wrenched from the quartz of
a seam worked out long ago—
like the song they sang
for Carthage fallen,
when a few peasants
stood in the light of the flames,
soldiers marched all day,
and salt stung the fields.
first published in Oxford Poetry XIV.1
and reproduced here with the editors’ permission
Through glacial ages
he was perfecting his devices,
alone among Utgard’s
vast empty places.
Season after season
he’d stand and watch
the skating of the gulls
from a desolate beach
where only a seal
lifted bodily in a wave
might stare back at him:
thus he learnt to weave
delusions from spray
and uncertainties about water
that would unhinge the senses of
Thunder and the Traitor.
Then he walked in the tundra
and it taught him long
spells to be recited,
brief charms to be sung;
and the clatter of the wind
in the bare oaks
of the Utgard forest
He made night last all winter
and day all summer;
he taught the sky
to dance and shimmer;
and, even now, journeying
in those lonely roads,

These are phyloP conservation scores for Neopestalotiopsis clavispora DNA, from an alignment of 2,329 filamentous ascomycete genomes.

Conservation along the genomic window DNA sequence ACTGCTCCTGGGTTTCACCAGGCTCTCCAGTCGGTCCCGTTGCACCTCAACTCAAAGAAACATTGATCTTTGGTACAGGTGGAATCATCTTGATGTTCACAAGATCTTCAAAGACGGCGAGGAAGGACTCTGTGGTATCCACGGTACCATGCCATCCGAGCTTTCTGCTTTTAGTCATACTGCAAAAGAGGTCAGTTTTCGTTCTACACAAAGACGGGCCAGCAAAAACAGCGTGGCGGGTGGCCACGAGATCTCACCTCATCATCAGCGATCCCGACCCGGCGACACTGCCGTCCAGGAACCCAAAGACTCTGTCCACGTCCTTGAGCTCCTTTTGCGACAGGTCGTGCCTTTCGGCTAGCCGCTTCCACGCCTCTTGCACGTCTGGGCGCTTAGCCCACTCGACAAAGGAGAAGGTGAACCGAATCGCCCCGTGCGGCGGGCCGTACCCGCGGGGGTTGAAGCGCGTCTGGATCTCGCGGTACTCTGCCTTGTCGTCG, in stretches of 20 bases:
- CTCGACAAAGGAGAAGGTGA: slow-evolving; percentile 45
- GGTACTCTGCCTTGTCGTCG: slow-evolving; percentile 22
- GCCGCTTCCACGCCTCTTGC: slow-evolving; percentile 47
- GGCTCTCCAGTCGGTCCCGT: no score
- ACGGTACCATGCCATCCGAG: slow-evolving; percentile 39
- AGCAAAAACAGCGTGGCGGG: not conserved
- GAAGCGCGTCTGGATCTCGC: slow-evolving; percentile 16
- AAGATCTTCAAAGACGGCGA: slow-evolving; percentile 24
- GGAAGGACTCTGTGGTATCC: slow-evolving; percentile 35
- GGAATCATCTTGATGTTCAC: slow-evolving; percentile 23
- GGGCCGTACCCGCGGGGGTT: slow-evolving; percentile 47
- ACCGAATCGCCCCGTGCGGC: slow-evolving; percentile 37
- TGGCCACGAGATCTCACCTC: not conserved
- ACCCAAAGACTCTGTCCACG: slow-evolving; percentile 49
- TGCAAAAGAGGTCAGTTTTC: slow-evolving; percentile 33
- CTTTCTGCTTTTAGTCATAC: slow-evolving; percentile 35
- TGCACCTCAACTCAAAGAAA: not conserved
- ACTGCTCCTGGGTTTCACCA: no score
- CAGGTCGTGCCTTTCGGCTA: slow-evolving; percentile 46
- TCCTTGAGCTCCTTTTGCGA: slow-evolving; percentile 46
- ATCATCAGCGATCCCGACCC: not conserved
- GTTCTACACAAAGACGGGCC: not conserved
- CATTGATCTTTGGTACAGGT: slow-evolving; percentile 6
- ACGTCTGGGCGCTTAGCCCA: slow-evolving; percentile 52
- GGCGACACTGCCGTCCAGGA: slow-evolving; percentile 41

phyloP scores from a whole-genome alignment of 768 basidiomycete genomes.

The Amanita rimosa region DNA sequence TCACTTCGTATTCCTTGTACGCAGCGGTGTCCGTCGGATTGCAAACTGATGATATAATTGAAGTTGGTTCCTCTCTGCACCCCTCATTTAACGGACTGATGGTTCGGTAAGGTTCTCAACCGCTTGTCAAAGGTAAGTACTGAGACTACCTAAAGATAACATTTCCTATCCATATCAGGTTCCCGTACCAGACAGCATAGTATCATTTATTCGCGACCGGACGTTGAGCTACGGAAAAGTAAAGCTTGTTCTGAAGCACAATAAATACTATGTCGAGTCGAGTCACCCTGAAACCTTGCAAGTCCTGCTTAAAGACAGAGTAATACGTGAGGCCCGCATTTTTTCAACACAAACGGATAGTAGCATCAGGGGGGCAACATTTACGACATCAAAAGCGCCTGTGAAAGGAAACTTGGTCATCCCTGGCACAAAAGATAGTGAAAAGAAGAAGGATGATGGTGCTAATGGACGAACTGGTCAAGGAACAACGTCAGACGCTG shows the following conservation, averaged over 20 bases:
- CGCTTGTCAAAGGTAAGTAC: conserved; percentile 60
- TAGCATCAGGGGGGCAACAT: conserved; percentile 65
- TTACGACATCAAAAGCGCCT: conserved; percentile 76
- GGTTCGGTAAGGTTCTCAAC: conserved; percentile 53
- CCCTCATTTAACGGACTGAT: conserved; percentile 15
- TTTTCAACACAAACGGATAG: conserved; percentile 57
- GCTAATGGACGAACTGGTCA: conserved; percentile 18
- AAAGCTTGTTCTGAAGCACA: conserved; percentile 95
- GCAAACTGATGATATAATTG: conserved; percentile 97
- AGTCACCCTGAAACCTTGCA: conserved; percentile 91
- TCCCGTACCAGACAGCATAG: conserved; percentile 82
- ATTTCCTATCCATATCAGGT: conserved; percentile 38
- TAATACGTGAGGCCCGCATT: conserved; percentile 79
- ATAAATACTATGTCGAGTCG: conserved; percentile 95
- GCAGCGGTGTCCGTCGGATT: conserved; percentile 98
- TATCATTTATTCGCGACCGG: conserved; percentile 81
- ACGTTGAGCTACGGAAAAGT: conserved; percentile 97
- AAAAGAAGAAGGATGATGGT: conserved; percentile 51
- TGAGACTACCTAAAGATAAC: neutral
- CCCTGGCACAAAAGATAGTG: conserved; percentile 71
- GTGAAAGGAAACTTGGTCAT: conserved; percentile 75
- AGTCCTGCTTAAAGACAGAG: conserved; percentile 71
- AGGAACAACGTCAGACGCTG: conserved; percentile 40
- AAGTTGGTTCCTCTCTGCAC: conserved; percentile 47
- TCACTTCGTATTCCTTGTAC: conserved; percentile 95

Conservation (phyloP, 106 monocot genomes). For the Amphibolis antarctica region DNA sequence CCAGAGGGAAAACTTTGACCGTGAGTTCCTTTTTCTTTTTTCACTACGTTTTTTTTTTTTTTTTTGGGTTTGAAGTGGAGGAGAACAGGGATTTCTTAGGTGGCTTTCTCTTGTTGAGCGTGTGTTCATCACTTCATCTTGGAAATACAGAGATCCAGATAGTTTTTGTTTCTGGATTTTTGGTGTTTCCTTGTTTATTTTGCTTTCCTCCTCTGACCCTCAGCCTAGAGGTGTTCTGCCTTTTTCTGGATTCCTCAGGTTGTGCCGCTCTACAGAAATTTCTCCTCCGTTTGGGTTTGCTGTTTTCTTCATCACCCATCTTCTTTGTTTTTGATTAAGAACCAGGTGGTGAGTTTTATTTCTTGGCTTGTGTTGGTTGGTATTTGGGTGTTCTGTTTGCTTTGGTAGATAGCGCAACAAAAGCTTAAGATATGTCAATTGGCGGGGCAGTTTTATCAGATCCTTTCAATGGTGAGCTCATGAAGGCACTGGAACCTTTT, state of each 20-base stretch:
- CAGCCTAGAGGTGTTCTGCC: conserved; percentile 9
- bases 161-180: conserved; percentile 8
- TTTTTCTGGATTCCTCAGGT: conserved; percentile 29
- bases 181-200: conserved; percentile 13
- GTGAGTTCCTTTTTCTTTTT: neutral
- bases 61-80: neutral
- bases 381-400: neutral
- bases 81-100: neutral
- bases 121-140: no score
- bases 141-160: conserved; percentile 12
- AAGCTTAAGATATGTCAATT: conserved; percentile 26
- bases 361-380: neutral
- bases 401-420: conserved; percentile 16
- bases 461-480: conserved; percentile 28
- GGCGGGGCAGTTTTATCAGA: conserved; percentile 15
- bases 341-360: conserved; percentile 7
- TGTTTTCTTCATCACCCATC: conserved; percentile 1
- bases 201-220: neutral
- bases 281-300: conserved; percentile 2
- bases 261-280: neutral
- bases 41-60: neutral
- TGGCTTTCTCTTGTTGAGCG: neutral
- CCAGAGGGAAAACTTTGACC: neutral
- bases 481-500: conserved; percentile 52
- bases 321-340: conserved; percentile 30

people glimpse things they can’t
quite fit into words,
things that slip between the trees—
and these are what remains
of his early illusions,
that he mastered fully,
then, growing bored,
left to run back down to nature
in the depths of the wood
while he was improving
more difficult skills,
more exacting mysteries,
to help him make fools
of the shining audience
he knew would appear.
And it happened, once:
and his lissom companions
the Utgard line
under the whispering mass
of canopied branches,
and Utgard’s man met
the venturesome gods
with a display of his art.
The performance he gave them
was restrained and classic:
nothing tawdry or dazzling,
just elegant basic
substitutions and glamours
and afterwards, to finish,
a faultlessly executed
For a while he listened
as Beardie and his men
wandered off grumbling
at being taken in:
and then he was alone
with his learning and his leisure
in the measureless space
of the Outer Enclosure.
So he just gets to hop back up, that man that I done in?
I know he’s your man, fair enough, you wanted him to win:
but I come here, the same as him, to fight him fair and square;
I fought him fair and he went down, you seen him lying there.
Here, doc, just tell me what you done to bring the bugger back.
You all know what he needed was the parson, not the quack.
Fine, you lot, laugh, ‘Bold Slasher’s scared’: I wasn’t scared of him.
But now his mouth is black with blood, his eyes are sunk and grim;
all stiff he stands and deathly, and his face is grey as lead: